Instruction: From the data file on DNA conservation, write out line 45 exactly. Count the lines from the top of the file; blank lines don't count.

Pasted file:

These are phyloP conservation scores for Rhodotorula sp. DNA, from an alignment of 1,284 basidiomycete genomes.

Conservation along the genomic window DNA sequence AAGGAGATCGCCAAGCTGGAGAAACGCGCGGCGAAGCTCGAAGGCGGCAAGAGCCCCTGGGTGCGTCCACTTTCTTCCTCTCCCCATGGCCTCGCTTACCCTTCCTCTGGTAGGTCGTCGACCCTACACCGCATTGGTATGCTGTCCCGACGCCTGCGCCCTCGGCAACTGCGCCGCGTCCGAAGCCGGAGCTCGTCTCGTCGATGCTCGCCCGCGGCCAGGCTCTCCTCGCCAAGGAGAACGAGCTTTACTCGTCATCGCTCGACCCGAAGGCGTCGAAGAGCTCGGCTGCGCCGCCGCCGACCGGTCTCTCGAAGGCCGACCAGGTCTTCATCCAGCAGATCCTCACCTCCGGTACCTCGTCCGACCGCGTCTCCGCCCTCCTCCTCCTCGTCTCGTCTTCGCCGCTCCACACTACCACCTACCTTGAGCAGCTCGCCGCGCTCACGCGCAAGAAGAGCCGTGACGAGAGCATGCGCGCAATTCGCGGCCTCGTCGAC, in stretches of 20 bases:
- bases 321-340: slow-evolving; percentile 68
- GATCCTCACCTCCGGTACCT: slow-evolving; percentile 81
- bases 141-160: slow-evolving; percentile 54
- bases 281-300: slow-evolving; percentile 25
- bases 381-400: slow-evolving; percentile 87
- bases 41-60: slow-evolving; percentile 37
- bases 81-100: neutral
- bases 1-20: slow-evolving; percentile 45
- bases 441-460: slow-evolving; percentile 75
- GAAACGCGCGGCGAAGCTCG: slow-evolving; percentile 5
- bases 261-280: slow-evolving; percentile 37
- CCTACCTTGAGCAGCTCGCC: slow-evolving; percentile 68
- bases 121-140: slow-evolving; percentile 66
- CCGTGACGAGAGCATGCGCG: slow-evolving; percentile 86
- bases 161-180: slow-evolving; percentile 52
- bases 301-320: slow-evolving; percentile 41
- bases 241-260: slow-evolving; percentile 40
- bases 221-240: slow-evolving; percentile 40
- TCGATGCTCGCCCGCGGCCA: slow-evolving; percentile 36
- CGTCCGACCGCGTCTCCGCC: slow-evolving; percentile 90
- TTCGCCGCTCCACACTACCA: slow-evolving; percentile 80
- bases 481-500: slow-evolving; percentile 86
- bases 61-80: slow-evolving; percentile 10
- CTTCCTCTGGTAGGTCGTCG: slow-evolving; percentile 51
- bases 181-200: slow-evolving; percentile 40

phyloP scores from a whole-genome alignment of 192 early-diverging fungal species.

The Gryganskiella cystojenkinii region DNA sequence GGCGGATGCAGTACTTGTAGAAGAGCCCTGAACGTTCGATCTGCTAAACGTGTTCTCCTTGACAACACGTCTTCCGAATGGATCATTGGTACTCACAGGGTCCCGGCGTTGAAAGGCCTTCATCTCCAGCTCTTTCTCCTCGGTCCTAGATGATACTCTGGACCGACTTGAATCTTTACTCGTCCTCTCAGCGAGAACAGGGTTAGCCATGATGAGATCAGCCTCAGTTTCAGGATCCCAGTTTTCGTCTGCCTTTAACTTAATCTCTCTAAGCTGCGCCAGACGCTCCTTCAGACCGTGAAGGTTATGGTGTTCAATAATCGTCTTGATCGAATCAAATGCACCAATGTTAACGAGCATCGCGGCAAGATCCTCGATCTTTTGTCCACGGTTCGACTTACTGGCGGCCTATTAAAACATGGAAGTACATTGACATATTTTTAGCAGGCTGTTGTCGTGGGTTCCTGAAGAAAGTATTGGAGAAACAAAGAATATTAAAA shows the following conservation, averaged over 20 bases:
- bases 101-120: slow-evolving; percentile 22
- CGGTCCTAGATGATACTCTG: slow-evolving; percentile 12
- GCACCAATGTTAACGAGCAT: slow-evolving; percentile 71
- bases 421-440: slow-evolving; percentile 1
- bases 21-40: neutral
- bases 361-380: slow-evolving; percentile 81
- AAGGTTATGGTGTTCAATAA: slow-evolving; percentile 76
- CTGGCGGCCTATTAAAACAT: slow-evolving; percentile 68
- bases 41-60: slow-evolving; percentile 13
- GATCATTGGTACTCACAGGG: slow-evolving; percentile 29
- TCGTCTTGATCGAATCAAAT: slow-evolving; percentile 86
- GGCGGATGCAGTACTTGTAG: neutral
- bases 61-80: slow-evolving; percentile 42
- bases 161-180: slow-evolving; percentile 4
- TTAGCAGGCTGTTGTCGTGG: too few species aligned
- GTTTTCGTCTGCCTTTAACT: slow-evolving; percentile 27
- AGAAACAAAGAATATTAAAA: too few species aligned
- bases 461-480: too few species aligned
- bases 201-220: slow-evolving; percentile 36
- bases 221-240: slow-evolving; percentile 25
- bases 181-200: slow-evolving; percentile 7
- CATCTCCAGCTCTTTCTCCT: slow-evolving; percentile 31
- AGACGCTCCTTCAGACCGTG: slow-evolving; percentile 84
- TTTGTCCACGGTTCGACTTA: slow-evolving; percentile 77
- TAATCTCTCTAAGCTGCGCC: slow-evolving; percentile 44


- GTTTTCGTCTGCCTTTAACT: slow-evolving; percentile 27